According to Brand, Orwell “can’t have imagined that when he was doing his packing [he would join the fight]. I bet he just took Typex and coloring pens, but within an hour he was tooled up and killing fascists.” But Orwell went to Spain for the express purpose of killing fascists, as he makes clear in the book Brand is quoting from.
Brand thinks that, “Collectivization is the most exciting and replicable aspect of the Spanish Revolution, if you ask me and dear George.” I suppose when you have a Wikipedia understanding of Orwell, you might not know that the collective was something that terrified dear George. As he wrote in 1944, “It cannot be said too often—at any rate, it is not being said nearly often enough—that collectivism is not inherently democratic, but, on the contrary, gives to a tyrannical minority such powers as the Spanish Inquisitors never dreamed of.”
And like every great political halfwit, Brand inevitably invokes Orwell’s 1984 to suggest that we have long since become Oceania, that Stalinism has descended on the West: “Orwell described a totalitarian regime where humans were constantly observed, scrutinized, and manipulated, where freedom had been entirely eroded, omnipotent institutions dominated, and every home glowed with the mandatory TV screen streaming state-sponsored data. Well, he was spot on, aside from a bit of glitter and the fact that we voluntarily install our own screens.”
All of this is less surprising when you discover that much of the research for Revolution was provided by the disgraced journalist Johann Hari, who in 2011 was caught plagiarizing multiple columns, accused of inventing quotes, forced to resign his job as a newspaper columnist, and had a major British journalism prize (named after George Orwell!) rescinded.
But the real test of political stupidity is the indulgence, if not outright acceptance, of crackpot 9/11 conspiracy theories. And in Revolution, Brand slithers around trutherism, writing that the “World Trade Center collapsed in a way that some people say looked like a controlled demolition” and scratches his chin over “the mysterious, ignored ‘third tower, building 7,’ the signs of ‘controlled demolition,’ the nationality of all the terrorists, are all cause for question.”
When asked by the BBC about his flirtation with 9/11 denialism—just asking questions, people!—Brand said he was “open-minded” about who carried out the terrorist attacks in New York City and Washington, D.C., parrying with a predictable non-sequitur: “Do you trust the American government?” This is the conspiratorial mind using skepticism as a cloak for intellectual laziness.
Brand’s notoriously clotted prose is still here, despite the gracious intervention of an editor. On BBC’s Newsnight last week, Brand overcooked his matey English accent and spoke of “us ordinary people,” attacking the bourgeois notion that verbs require proper conjugation. But in print, Brand writes like this: ”This attitude of churlish indifference seems like nerdish deference contrasted with the belligerent antipathy of the indigenous farm folk, who regard the hippie-dippie interlopers, the denizens of the shimmering tit temples, as one fey step away from transvestites.”
These are sentences that stupid people think are smart; a simple concept brutally assaulted by a thesaurus. When he hits upon a phrase he likes, the reader should prepare to be smothered by it. Scattered throughout Revolution, Brand denounces “the occupants of the bejeweled bus,” “the bejeweled fun bus of privilege,” “the eighty-five occupants of the bejeweled bus of privilege,” “the occupants of the bejeweled bus,” the “bejeweled bus with eighty-four other plutocrats,” and a “bejeweled misogynist making money by moving ice.” The writing isn’t just excruciatingly bad, but exhaustingly repetitive.
But Brand isn’t a writer, no matter how much he fancies himself one, so fairness demands we cut him a tiny bit of slack. He is, though, a comedian, so there is little excuse for the painfully limp jokes, often lurking at the end of a sentence in parentheses: “You know me, when I started this book I really thought I might be able to write my version of, I dunno, Mein Kampf (whatever happened to that guy?)”; “I mean, if Gandhi can write a letter to Hitler, lovingly requesting that he step back from genocide (that went well!)”; “He—remarkably and with a straight face—tied it in to 9/11 (you remember those towers; there were two of ’em, I think)”; “...that cuddly ol’ Thatcher chum, General Pinochet—although if you ask me he wasn’t that general; he was specifically a bit of a bastard.”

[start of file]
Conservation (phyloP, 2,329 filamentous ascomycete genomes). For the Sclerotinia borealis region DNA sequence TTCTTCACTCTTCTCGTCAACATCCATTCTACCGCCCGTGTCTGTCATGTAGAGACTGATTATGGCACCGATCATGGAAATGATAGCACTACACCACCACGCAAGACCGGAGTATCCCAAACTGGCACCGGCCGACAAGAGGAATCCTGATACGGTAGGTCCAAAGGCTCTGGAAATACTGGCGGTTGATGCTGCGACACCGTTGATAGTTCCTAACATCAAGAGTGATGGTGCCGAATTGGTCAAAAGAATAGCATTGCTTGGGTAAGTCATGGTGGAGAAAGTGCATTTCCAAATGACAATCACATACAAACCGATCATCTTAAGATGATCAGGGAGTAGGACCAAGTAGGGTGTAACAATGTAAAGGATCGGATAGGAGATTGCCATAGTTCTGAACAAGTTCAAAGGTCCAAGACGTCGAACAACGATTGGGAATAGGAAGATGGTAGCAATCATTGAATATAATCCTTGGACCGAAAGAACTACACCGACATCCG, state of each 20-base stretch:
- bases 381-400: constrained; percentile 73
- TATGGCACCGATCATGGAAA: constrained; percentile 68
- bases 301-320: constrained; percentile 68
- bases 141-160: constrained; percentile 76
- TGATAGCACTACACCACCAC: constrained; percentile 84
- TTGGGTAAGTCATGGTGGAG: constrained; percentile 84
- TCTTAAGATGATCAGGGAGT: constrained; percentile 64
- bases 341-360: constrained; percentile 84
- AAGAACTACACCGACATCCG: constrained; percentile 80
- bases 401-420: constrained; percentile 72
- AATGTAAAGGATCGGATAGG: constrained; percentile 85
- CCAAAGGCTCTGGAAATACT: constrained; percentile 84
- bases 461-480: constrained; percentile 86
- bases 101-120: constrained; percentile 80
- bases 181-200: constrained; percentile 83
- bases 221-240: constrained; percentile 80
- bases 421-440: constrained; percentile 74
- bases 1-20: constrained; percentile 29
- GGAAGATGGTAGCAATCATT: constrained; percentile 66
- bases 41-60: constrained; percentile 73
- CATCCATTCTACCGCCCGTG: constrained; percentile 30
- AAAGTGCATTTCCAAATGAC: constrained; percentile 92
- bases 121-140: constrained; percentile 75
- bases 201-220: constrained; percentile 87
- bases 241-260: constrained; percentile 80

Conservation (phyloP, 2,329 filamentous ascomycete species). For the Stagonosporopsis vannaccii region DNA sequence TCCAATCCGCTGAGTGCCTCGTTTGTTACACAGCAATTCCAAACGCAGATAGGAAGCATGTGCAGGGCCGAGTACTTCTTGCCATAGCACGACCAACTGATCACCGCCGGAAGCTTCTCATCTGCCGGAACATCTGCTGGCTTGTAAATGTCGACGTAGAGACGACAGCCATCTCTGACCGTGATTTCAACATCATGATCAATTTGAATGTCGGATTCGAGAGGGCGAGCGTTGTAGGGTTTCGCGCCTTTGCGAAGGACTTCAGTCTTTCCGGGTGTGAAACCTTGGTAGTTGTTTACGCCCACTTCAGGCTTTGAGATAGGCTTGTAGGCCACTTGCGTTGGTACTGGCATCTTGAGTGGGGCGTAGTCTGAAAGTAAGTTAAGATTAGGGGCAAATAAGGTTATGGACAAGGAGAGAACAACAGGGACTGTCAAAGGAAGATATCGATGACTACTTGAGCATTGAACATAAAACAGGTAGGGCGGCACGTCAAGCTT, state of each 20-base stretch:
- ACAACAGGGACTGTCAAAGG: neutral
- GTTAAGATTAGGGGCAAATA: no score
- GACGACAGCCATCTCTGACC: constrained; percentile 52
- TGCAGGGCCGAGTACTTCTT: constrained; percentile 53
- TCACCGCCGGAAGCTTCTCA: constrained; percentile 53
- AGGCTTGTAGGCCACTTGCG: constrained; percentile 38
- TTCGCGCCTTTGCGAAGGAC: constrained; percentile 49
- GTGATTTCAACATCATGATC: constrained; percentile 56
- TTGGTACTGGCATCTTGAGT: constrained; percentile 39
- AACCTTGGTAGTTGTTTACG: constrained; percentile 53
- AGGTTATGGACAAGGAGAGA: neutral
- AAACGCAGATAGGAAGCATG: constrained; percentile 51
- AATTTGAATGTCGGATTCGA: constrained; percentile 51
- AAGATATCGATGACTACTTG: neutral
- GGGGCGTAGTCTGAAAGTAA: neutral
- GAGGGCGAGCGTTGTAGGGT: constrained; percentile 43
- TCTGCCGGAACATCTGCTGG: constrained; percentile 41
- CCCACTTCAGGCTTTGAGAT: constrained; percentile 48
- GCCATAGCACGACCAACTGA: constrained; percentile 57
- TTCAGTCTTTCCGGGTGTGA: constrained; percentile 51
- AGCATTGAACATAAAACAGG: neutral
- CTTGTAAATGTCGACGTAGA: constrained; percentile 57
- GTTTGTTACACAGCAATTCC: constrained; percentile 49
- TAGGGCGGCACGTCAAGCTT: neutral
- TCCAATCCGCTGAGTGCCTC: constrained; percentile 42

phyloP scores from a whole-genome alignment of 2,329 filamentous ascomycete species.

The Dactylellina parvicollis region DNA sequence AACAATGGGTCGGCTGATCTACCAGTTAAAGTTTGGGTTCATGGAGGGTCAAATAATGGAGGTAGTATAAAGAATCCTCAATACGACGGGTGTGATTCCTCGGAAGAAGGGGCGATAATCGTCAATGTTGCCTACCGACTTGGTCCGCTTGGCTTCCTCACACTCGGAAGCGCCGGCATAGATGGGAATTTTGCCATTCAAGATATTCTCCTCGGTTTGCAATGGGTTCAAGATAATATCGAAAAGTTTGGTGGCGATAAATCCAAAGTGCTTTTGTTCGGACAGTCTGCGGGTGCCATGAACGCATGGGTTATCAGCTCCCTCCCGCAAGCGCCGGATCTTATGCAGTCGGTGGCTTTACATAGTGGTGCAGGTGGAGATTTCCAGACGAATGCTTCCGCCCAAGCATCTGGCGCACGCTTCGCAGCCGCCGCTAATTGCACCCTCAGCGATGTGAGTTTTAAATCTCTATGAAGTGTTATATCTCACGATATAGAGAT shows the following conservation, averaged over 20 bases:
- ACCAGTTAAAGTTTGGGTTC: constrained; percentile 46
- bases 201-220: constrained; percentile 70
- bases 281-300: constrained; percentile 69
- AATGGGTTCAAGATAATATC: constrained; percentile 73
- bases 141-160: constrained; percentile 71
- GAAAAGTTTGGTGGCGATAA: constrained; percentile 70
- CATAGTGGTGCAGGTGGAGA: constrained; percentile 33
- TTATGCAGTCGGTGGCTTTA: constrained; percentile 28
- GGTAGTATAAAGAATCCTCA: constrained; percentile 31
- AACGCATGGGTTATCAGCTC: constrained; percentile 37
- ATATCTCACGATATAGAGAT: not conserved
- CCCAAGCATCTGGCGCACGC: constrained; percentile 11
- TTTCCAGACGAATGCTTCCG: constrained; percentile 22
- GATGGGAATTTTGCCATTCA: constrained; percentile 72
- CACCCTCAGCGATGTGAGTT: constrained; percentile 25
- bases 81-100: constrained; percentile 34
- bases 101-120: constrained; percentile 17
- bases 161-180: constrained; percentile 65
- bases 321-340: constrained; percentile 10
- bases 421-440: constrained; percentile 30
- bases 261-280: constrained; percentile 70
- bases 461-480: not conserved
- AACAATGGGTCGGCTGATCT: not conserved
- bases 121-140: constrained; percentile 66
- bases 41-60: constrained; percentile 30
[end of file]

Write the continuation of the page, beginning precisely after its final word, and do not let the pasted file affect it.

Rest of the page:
The problem here isn’t so much that Brand knows nothing about history, is politically naive, doesn’t understand even the rudiments of economics, can’t write, and manages 320 pages without producing a single laugh. It’s that his self-righteousness often veers into the authoritarian.
If you find one of those rubes who believe in “compassionate capitalism,” Brand advises that we “just nod, smile, and lead them to the sanitarium to begin their reeducation.” A little joke, perhaps. Russia’s brutal Soviet century—which produced famine, genocide, and 75 years of penury—at least “started off as a lovely ritualistic murder of the royal family and empowerment of the serf class.” I suppose the murdering of children could be considered lovely—who am I to object?—and the shooting of disagreeable peasants might be deemed empowering.
As you might have guessed, I’m starting to not like the sound of Russell’s Reich (see, anyone can recklessly allude to Nazism!), where every criticism is met with a dismissive accusation that the counterrevolutionary is blinded by corporate lies, a deluded lemming in thrall to the man.
Not only does Brand hate the man, but in a recent interview with the Financial Times he tidily summed up his ideology: “Do you know why I think the people of Scotland should have voted yes? Because Cameron wanted them to vote no. Do you know why I think we shouldn’t be bombing the Middle East? Because they want to bomb the Middle East. Any single thing they tell me, I disagree with absolutely 100 per cent.”
This is Brand’s revolution. As long as they are for it, he’s against it. It almost makes you want to root for the establishment, doesn’t it?
* It has been pointed to me that Hermann Goering was, on paper, indeed the “creator” of the Gestapo. But as historian Edward Crankshaw points out in his book Gestapo, “those who think of the Gestapo as the creation of Heinrich Himmler are closer to the mark than the pedants,” despite Goering technically running the organization—which was then a regional force, limited only to “police work” in Prussia—in the chaotic year of 1933. Indeed, it’s rare to see Goering identified as the founder of the Gestapo (and not the Reichsminister of the Luftwaffe or the president of the Reichstag), and I think it’s safe to assume the Brand is unfamiliar with these distinctions.